A Never Zero commitment is uncompromising. You decide on the minimum acceptable version of your habit and commit to do it for a specific time period, no matter what.
Never Zero is taking full responsibility and control of your life. You decide what you will do, who you will become, and close the door to excuses.
Don’t try to make a Never Zero commitment around every habit. Instead, create a Never Zero commitment around one or two keystone habits that will advance your goals. Examples:
- I will meditate for five minutes every day
- For the next 100 days, I will write from 6am to 7am
- Until the end of this year, I won’t go to sleep without showing appreciation to my partner
- I will study 20 minutes of Spanish daily until my trip to Spain
- I will not drink beer or eat sweets until the day after my marathon
Once one of your habits is fully integrated, you can then add another one to the stack. When you develop the skill of Never Zero in one area of your life, you can then apply it to other areas. With each habit added, self-discipline becomes easier.
There are three elements of the Never Zero commitment: Timely, Small, and Uncompromising.
A Timely Commitment
A Never Zero commitment represents a new phase of your life. It is a big deal, so it needs a proper start date—whether next Monday, your birthday, or tomorrow. This builds expectation and focuses energy. Mark it on your calendar, put notes to remind you, and look forward to the new beginning!
You also decide on the length of your commitment: the days, weeks, or months that you will maintain it. It could even be lifetime—if we are talking about a core habit, or also for breaking an addiction.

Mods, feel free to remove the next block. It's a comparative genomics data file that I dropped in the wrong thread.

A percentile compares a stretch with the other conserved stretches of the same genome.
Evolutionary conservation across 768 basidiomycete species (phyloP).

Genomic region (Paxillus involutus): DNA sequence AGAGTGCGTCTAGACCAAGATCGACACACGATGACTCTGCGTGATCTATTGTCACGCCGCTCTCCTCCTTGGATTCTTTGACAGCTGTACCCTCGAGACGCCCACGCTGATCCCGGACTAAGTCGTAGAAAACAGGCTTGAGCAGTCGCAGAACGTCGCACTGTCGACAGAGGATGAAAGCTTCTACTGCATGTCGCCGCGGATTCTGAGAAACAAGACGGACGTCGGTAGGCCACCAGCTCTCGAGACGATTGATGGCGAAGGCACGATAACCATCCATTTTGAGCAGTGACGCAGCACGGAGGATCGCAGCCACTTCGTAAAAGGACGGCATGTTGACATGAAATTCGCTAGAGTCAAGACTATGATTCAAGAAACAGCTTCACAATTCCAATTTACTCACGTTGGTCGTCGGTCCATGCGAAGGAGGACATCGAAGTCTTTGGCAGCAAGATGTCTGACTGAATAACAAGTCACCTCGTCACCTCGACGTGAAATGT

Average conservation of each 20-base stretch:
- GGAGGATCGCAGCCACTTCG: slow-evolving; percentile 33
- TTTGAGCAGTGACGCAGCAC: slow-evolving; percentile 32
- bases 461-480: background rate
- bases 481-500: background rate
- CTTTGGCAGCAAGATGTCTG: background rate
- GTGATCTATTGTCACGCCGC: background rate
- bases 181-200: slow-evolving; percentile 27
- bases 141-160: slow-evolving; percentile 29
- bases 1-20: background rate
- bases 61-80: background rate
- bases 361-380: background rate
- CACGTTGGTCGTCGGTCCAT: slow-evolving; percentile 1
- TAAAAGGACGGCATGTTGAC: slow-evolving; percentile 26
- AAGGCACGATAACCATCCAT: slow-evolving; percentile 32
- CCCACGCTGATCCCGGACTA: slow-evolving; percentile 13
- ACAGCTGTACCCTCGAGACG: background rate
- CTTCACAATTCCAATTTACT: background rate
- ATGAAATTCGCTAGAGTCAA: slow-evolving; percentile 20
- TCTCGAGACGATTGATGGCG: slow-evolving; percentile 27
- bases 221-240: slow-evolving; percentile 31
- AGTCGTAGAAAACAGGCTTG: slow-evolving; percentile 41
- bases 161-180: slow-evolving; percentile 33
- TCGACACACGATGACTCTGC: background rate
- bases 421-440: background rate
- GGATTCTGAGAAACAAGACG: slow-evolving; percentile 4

On March 21, 2000, I made my first Never Zero commitment, toward meditation. After a workshop, I committed to meditating at least five days a week for the rest of my life. It worked for me. After a couple years I increased it to seven days a week, and have been meditating daily ever since.
It’s not always best to make your first Never Zero commitment a lifetime one. Perhaps start with a shorter period of time, such as “going sugar-free for 50 days” or “facing my social anxiety every day for three weeks”. Choose whatever makes sense to you, and stick to it for that timeframe, no matter what.
After that time can you reevaluate. You may want to go on another Never Zero sprint, tweak the time commitment, or to make the habit permanent.
A Small Commitment
In the beginning, I highly recommend that you choose a small Never Zero commitment, so that it’s easy to it. Since the commitment is immutable (for the time period), it is better to not be too ambitious in the beginning. Remember the Baby Steps concept—start small, and only add new habits, or increase the difficulty, after you have mastered the basics. If you try to commit to everything, you commit to nothing.
For example, if you don’t regularly exercise, don’t commit to running an hour every day. This creates undue pressure and would likely end in disappointment. Instead, start small, and stay with it no matter what.